Yesterday, my editor at Poynter Online, Bill Mitchell, asked me for ideas for covering how Katie Couric’s debut last night as the new CBS Evening News anchor is playing online.
Well, I honestly didn’t watch her show last night. I was really tired and went to bed early. I almost never watch TV news anyway. However, the net is indeed abuzz with commentary and more about Katie Couric this morning.
When I’m trying to follow buzz or monitor conversations or topics online, one of my primary tools is to set up a group of search feeds.
Many online services allow you to save a search as a feed (what the geeks call "RSS"). This is helpful because then you’ll receive in one place (your feed reader) a fairly organized, chronological list of the latest content that matches your query terms. In other words, you don’t have to keep looking for new results — they keep coming to you. At the Society of Professional Journalists conference a couple of weeks ago, I listed search feeds as an indispensable tool to help reporters cover a beat or a specific story.
If you haven’t ever used a search feed, the current Katie Couric buzz provides a great example. Since she’s famous, her name shows up in all sorts of places. However, this is also a not-so-great example, because searches for her name turn up so many hits that it takes considerable sifting and fine-tuning to make a meaningful assessment of what people are thinking or saying about her.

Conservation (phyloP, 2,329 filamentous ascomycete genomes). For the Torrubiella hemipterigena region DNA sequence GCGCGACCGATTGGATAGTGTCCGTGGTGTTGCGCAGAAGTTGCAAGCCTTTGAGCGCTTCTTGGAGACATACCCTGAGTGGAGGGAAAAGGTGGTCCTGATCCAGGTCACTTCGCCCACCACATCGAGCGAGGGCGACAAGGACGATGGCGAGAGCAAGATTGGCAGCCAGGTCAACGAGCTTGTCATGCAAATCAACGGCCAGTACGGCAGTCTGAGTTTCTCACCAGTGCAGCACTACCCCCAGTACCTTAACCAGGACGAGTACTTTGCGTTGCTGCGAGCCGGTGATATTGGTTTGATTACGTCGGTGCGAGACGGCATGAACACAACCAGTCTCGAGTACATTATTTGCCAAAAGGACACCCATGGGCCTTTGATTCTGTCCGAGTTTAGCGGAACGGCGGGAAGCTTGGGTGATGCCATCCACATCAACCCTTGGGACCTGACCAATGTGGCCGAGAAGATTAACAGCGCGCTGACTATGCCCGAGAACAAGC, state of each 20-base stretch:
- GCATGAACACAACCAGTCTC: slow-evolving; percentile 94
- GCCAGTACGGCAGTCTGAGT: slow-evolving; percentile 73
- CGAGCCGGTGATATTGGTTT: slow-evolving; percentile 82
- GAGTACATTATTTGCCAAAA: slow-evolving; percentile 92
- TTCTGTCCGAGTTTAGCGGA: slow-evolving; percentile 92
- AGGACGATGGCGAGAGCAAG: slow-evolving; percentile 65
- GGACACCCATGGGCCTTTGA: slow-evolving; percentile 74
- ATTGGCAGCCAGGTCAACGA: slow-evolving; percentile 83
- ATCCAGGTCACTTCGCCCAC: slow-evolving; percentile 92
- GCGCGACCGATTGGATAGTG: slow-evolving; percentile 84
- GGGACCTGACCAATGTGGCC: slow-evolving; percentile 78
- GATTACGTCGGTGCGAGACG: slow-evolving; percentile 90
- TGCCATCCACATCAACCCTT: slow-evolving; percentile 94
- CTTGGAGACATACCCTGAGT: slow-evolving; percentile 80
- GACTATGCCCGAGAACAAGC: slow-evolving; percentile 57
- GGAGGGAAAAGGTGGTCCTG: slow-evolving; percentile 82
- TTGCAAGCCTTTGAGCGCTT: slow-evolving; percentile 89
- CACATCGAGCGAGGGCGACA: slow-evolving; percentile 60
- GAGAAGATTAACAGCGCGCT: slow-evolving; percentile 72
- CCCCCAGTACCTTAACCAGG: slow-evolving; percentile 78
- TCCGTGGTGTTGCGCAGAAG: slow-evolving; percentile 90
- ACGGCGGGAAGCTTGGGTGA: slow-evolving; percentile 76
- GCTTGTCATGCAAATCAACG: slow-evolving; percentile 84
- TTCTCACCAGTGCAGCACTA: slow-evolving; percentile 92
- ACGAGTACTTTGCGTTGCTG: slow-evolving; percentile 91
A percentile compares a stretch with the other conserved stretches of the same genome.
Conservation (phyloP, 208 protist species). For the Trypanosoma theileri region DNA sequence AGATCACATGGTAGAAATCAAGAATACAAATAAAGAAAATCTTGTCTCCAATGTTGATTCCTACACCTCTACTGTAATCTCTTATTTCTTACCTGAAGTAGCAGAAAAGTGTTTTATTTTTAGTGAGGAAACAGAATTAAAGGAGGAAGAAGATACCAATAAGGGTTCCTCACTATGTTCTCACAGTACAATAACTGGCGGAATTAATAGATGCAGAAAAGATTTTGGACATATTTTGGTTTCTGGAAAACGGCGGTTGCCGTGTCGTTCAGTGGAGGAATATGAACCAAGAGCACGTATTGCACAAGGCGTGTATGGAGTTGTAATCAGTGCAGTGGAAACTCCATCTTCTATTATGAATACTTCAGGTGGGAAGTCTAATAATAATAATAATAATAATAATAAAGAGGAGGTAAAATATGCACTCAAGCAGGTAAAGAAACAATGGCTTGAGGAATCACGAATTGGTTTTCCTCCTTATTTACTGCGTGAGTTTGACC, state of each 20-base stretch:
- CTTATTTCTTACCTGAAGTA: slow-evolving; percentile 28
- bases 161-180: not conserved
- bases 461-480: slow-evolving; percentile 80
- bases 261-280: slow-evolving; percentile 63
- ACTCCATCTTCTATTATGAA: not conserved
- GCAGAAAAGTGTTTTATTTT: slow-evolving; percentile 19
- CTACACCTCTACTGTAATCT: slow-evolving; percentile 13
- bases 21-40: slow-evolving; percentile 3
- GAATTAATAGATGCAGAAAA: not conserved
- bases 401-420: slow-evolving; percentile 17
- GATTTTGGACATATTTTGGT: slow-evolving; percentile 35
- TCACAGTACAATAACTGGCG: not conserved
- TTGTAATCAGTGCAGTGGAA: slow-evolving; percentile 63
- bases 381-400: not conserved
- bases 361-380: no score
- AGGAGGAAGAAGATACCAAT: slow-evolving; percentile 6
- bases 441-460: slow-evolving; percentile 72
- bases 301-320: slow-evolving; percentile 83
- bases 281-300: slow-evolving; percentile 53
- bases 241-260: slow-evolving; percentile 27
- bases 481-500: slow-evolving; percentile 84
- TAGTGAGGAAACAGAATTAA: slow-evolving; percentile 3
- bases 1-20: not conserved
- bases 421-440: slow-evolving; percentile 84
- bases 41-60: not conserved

This morning I assembled a collection of search feeds for the query "Couric" drawn from nearly a dozen online sources. Only one of these directly represents mainstream media (sort of, it’s from the CBS Couric & Co. blog). The rest are mostly from sites that aggregate mostly non-MSM content, such as blogs.
Search feeds are a great way to follow the "live web." First-generation search engines such as Google and Yahoo crawl the web, index much of its contents, and deliver results based mainly on relevance. Often, older content makes the top of the list. In contrast, web 2.0-focused services such as Technorati quickly index new content that gets delivered to them by feed, so their results tend to be more up-to-the-minute than Google (although often more varied in relevance).
So if you want to find out what people are saying about something right now, look to Technorati or any of the other sources I’ve used below — not Google or Yahoo.
See my other blog, The Right Conversation. There, I’ve posted my collection of Katie Couric search feeds and a sample of current results from each…